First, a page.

Reaction time is the speed at which we respond to stimuli. In this case, we’re going to talk about reaction time as it relates to car accidents.
When officials are recreating an accident they use a standard reaction time of 1.5 seconds in order to “accurately” depict what happened.
However, reaction time is a bit more complex than just figuring out how fast a person can perceive a threat and respond though. It depends upon a variety of factors from environment, behavior, and other distractions. For instance, if you are driving down the road giving all of your attention to your driving, then your reaction might be close to 1.5 seconds (the standard used reaction time), however, if you’re on your phone or distracted by the radio or outside stimuli, your reaction time will probably be north of 1.5 seconds.
There are a few components that make up reaction times. The first is mental processing time. This is the time that it takes a person to realize there is a threat they are going to need to react to and decide upon a response. Visualexpert.com uses the example of a driver detecting a pedestrian walking across the road directly ahead. The reaction of seeing this and the decision to hit the brakes is the mental processing time.
The second component is the movement time. Once your mind notices the threat and decides on a plan of action, it must put your body into motion. Using the example of the driver and the pedestrian, the movement time would be the amount of time it takes your brain to tell the your muscles to move your foot to the brake and apply appropriate pressure to stop in time. The Yerkes-Dodson Law says that high emotional arousal, like an emergency, speeds gross motor movements but impairs the fine detailed movements.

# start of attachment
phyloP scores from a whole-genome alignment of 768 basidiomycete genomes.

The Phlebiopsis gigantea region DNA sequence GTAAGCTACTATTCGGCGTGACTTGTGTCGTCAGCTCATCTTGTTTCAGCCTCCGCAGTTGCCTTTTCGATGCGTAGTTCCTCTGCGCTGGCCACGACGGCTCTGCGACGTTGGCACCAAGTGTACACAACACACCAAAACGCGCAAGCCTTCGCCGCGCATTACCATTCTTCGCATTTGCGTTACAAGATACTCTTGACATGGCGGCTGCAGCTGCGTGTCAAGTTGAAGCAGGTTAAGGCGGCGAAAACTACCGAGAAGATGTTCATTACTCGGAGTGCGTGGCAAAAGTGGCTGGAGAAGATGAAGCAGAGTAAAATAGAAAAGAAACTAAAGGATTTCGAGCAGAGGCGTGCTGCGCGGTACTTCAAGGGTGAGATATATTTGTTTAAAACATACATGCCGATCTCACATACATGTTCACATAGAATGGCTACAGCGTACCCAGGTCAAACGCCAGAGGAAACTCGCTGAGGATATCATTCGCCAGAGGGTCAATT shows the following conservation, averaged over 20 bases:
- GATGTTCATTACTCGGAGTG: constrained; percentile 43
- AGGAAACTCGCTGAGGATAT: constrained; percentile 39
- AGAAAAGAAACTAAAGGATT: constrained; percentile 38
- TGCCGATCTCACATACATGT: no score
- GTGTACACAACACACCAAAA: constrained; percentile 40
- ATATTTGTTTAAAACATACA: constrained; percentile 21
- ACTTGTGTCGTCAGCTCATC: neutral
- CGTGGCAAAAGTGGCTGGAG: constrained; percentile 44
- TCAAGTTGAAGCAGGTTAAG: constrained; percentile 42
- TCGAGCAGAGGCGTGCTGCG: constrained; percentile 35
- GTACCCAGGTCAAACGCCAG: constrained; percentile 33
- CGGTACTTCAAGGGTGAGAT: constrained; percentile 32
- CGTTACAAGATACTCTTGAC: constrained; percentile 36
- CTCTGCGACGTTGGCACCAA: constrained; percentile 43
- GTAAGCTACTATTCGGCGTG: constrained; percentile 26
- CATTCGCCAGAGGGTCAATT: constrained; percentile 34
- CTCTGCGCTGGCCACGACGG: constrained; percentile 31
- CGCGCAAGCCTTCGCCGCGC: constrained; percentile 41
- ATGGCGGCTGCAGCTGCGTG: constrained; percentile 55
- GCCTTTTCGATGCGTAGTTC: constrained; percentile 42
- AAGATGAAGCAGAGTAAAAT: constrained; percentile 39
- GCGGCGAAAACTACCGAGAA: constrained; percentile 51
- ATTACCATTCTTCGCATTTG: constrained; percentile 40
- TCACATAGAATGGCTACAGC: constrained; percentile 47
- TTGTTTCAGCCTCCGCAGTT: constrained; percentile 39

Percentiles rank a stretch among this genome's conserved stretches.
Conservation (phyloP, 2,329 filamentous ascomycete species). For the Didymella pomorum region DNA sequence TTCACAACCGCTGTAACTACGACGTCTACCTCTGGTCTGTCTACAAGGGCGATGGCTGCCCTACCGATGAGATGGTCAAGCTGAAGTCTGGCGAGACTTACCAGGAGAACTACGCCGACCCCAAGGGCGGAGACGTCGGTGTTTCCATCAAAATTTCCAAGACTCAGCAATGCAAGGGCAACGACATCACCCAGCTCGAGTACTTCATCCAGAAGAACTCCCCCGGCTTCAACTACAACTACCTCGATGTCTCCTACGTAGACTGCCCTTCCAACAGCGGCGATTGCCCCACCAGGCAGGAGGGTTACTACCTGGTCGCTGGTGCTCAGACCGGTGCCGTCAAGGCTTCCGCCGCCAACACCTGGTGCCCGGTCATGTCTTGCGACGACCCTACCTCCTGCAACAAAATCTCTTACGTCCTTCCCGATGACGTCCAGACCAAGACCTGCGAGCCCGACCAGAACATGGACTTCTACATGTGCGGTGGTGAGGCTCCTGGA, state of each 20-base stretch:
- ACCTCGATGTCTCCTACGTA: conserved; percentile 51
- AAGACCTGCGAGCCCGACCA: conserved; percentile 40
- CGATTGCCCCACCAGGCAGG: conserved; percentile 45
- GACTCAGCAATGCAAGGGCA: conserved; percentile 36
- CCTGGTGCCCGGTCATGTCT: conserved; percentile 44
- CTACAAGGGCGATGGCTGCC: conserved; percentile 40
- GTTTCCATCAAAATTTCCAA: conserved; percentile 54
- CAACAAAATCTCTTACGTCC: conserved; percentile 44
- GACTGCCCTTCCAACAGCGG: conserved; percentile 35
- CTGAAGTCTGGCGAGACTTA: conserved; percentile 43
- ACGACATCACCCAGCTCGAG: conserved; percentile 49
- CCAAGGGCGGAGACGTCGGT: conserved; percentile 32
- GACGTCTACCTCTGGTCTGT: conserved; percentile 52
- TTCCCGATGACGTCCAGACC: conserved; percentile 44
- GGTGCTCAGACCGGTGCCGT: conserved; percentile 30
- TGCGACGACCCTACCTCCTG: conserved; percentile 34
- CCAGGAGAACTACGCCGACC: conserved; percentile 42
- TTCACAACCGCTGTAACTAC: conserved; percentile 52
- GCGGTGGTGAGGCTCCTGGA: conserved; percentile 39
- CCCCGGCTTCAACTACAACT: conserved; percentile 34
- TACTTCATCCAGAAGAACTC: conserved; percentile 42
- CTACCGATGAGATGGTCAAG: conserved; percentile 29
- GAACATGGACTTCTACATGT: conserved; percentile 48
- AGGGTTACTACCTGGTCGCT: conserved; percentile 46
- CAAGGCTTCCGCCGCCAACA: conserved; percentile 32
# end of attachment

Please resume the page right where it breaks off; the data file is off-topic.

You see, too much anxiety can cause you to freeze up and it will impair your reaction time. For instance, when you aren’t paying attention to the road and when you finally look up, and realize a threat is incredibly close or deadly, your reaction time can take a hit due to panic.
It’s important to always give your full attention to the road. Not only because you can prevent accidents from happening by driving defensively, but also to give yourself proper reaction time when something happens that is out of your control.
We want to make sure everyone on the road is as safe as they can be. So please, give all your attention to driving, and forget the phone, radio, or any other distractions until your vehicle is stopped.
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Written by: Nicole Weisbrich